The warehouses by the East River in downtown New Glasgow are a piece of the scenery that can be taken for granted, sitting unused at the waterfront. That’s about to change.
Jamie MacGillivray, owner of MacGillivray Properties, said he doesn’t want to see old heritage structures in Pictou County get demolished, so MacGillivray Properties has purchased the old Maritime Steel facility.
While some of the facility is going to be demolished, the company has big plans for the old warehouse closest to the New Glasgow Farmers Market Cooperative building. MacGillivray Properties will be giving the partially demolished warehouse a facelift this summer, preparing it as an enhancement to the downtown business core.
“Our plans are mainly to save that building, and our hope is that we can use it as a workshop and a retail area, selling industrial furniture,” said MacGillivray. “I think it’s good to try and preserve old buildings, and find alternative uses for them. Once you clean them up and modernize some of the elements, they can be really nice.”
The workshop will be dedicated to both on-site, and online sales of furniture crafted from materials that will be designed to reflect the rough-around-the-edges industrial setting in which it will be assembled.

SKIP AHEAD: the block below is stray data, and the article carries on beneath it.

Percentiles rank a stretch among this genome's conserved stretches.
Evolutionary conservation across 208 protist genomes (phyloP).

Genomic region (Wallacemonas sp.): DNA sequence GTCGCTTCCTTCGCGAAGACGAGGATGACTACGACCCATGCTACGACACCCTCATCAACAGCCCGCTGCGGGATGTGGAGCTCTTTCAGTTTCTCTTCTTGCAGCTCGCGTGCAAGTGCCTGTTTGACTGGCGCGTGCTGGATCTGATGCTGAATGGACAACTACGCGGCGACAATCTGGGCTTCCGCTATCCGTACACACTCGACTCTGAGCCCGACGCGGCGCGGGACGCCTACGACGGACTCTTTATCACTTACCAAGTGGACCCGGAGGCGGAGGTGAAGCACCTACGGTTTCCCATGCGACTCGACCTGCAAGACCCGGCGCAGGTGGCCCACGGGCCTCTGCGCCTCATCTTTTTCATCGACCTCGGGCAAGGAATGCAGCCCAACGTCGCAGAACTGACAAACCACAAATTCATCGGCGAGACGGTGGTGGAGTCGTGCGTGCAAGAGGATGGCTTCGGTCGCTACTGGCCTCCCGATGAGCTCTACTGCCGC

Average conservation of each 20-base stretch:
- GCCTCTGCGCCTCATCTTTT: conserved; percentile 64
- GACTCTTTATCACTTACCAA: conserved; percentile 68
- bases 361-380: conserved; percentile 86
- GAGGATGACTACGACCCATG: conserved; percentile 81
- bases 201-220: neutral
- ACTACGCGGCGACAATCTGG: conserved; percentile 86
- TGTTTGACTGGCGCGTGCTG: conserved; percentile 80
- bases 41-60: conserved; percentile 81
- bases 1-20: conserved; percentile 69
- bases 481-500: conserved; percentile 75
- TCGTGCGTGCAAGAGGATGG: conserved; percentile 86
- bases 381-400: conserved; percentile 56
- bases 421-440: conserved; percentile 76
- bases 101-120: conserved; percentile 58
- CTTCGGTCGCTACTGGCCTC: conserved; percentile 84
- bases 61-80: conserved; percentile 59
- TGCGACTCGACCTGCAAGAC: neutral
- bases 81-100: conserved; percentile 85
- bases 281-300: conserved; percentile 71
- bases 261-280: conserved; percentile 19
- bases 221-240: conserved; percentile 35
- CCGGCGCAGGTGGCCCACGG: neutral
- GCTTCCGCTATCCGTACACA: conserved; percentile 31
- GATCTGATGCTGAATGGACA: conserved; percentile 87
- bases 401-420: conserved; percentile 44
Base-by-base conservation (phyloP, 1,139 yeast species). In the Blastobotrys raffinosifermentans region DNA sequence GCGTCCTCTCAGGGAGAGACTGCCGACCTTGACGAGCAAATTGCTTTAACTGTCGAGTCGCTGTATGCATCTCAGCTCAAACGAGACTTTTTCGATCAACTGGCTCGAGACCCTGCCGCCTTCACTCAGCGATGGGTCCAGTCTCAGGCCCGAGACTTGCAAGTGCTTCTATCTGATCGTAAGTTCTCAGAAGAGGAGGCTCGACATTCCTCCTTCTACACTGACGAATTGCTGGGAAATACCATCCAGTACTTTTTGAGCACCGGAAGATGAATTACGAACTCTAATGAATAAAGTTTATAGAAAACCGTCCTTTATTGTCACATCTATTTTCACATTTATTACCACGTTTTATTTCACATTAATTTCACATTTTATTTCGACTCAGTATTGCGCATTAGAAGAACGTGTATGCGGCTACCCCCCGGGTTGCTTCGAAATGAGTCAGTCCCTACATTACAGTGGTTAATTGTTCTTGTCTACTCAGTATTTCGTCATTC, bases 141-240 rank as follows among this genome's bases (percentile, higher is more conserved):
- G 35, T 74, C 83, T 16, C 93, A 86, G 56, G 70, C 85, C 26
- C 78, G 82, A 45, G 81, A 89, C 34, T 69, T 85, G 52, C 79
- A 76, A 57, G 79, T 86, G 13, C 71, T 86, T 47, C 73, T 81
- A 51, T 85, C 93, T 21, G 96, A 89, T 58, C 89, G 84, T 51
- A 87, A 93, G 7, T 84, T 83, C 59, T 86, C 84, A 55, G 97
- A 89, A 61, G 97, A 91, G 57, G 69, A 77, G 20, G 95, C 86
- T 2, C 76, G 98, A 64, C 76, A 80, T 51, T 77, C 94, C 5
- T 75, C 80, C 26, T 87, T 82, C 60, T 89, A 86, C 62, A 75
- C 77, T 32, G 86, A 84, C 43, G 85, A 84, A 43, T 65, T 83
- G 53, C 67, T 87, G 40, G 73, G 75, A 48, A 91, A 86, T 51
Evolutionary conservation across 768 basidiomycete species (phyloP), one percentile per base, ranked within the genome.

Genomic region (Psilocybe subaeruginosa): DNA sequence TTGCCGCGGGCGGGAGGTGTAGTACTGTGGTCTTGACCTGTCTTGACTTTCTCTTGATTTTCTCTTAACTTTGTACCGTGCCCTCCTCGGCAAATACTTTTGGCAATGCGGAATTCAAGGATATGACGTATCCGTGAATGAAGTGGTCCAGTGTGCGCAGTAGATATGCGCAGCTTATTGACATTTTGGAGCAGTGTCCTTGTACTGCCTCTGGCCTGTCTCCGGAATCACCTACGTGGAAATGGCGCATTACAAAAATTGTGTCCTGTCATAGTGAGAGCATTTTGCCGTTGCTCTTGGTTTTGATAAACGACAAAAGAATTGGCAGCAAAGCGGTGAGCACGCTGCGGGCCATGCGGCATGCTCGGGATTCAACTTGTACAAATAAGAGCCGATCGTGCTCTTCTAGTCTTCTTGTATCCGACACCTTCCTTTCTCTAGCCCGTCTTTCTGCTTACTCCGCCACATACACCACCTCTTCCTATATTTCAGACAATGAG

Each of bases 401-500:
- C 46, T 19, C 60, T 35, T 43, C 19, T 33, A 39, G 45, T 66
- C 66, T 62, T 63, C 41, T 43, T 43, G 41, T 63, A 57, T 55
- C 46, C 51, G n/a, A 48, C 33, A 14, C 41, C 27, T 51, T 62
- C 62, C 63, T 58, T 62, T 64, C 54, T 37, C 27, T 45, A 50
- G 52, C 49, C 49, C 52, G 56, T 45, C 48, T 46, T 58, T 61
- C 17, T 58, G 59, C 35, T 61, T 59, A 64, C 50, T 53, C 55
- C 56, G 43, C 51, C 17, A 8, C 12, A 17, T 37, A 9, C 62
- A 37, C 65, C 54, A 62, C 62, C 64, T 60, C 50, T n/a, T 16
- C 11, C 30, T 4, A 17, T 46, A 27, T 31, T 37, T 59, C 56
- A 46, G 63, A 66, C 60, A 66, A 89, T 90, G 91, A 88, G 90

“We build a lot of it for our own use in St. John’s and Halifax and in our New Glasgow Office, so we have a skillset building that,” he added. “We want to make it a place to sell nice artisan furniture near the farmers market. We want to create custom workshops, not just for our business, but for other people as well. It’s a huge building, and we’ve seen that done in other places with those old buildings.”
In order to get the warehouse up to snuff, MacGillivray said it will be undergoing a thorough gauntlet of updates, with new windows, and efforts to modernize the exterior.
“We have our work cut out for us, since we have to replace all the windows, and we’ll be doing some demolition,” said MacGillivray. “It will probably take a year or two – it’s a long-term kind of thing. We’ll have some nice new windows on it before winter, and we hope to clean up the bricks and landscape the area.”
Another concern will be how to get rid of the many unofficial tenants: the feral cats.
MacGillivray acknowledged that will be challenging, given that “the cats have been using that place as their home.”
To begin with, the cats have been temporarily moved into an adjacent building that won’t be demolished until October.
“We’re going to work with interested parties – the people who feed the cats and look after them. We’re going to work with them to build more permanent housing,” said MacGillivray.
MacGillivray Properties has also agreed cover the costs of spaying and neutering the feral cats, and build “housing” to accommodate them.